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'Home free' defence attempt fails for Tatamagouche woman

Justice
Justice

TRURO, N.S. – An attempt by a Tatamagouche woman to use a “home free” defence to beat a charge of refusing the breathalyzer was rejected by a provincial court judge on Monday.

As a result, Charlotte Leanne Mingo, 49, of Tattrie Settlement Road, was found guilty of the charge, which was laid in relation to an incident that occurred Jan. 21, 2017.

Judge Al Bégin, in citing various examples of past case law, rejected an attempt by her defence lawyer to have the refusal charge dismissed under a Charter argument pertaining to unreasonable search and seizure.

“For all of these reasons, along with the repeated, and recorded comments of Ms. Mingo that she let the police into her house, the testimony of Cost. (Fraser) Firth and the governing Nova Scotia case law just cited, there was no s.8 Charter breach of Ms. Mingo’s rights,” Bégin said, while delivering his decision on her previous trial.

Around midnight on the night in question, Firth was notified of a “highly intoxicated” woman at Ocean Lanes Bowling Alley in Tatamagouche, who had consumed a beer while impatiently waiting for a pizza order.

Mingo and two men with her were asked to leave the premises because of her behaviour.

When Firth arrived at the site he was told that the two men refused to get in the car with Mingo and that she had driven away, then turned around and drove back past the bowling alley at a high rate of speed.

Firth was told that Mingo lived on Tattrie Settlement Road and after approximately 10 or 15 minutes of searching, he discovered a vehicle in a driveway matching the description he had been provided with.

Firth noted that the car also had the same license plate number that he had been provided with at the bowling alley and when he placed his hand on the car’s hood it was still warm to the touch.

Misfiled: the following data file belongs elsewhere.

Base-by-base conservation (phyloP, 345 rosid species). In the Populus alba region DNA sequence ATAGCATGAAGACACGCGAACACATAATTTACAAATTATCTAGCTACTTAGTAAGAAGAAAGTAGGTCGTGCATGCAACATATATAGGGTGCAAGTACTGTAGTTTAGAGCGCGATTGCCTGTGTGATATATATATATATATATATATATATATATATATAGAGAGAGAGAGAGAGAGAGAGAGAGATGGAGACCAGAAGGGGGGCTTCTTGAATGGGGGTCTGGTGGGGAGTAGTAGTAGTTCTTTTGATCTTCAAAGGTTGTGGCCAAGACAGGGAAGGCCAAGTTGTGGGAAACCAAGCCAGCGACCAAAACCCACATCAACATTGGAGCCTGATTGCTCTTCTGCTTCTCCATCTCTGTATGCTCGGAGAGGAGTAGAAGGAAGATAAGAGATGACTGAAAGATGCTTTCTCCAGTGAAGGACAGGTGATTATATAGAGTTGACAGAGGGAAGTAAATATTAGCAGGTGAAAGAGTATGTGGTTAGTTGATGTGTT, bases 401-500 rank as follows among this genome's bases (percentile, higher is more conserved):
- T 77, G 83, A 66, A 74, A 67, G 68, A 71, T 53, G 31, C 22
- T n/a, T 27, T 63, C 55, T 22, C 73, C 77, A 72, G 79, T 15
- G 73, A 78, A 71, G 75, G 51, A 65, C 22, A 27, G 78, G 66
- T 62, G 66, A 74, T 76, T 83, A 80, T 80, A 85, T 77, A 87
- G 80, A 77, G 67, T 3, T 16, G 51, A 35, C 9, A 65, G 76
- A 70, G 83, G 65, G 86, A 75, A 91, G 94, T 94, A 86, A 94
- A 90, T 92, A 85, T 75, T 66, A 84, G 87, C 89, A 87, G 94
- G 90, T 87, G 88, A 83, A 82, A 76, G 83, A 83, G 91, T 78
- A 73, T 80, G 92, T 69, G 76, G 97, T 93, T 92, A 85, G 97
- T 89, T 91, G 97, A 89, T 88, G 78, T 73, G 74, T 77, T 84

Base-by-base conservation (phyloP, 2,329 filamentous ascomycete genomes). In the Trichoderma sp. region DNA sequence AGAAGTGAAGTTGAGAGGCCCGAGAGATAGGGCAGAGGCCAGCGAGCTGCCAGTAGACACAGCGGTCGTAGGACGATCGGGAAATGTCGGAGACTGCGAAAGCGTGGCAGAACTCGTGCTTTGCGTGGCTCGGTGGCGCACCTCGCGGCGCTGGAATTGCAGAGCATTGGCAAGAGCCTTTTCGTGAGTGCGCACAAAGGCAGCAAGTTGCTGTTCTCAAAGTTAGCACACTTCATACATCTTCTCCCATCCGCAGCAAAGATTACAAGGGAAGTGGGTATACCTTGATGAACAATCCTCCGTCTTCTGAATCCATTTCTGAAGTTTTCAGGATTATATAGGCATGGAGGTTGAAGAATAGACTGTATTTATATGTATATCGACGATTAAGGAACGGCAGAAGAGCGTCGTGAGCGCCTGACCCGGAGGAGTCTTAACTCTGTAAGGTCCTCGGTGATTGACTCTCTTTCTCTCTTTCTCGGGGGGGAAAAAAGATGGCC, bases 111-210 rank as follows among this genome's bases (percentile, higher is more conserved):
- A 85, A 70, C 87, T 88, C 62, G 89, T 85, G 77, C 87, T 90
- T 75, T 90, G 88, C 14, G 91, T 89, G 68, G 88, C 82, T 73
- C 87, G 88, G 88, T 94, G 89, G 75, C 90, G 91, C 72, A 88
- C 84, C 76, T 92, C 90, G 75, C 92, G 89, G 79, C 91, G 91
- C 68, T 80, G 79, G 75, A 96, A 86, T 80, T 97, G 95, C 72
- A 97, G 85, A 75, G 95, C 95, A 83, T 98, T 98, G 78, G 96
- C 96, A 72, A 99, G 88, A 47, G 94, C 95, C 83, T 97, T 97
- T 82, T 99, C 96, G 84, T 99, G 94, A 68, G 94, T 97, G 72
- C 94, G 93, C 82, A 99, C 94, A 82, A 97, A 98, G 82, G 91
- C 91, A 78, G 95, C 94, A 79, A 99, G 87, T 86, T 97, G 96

Firth testified during the trial that after knocking on the door, he watched Mingo, who had been sitting on a couch, “struggle towards the door.”

Firth also testified that the woman and her clothing both fit the description of the person who had left the bowling alley.

“Const. Firth, due to Ms. Mingo’s gross intoxication, slurred speech, staggering, having to hold onto the door for balance and smelling of alcohol, was of the opinion and belief that Ms. Mingo was impaired in her ability to operate a motor vehicle due to the consumption of alcohol,” Bégin said.

Upon advising her that she was under arrest, Mingo became belligerent and resisted his attempts to place her into custody.

After struggling with Mingo while attempting to place her in handcuffs, Firth eventually gave up “as he would have had to strike her to get the second cuff on her,” Bégin read from his written decision. He then removed the first cuff and radioed in for backup from a second officer.

But even with the assistance of the second officer, it took “several minutes” to arrest and restrain Mingo, the judge said, because of her continued resistance.

“The police officers don’t need to put up with that type of behaviour when they are trying to do their job,” Bégin said, adding that they had initially “bent over backwards to be gentle with her.

“I do think you may have some anger management issues that need to be addressed.”

Mingo was fined $1,300 and had her driving privileges revoked for one year on the refusal charge. She was also given a suspended sentence and placed on probation for 12 months on a charge of assault by resisting arrest.

Her probation conditions include assessment/counselling for alcohol consumption and anger management and she is prohibited from entering any establishment where alcohol is sold as primary source of business.

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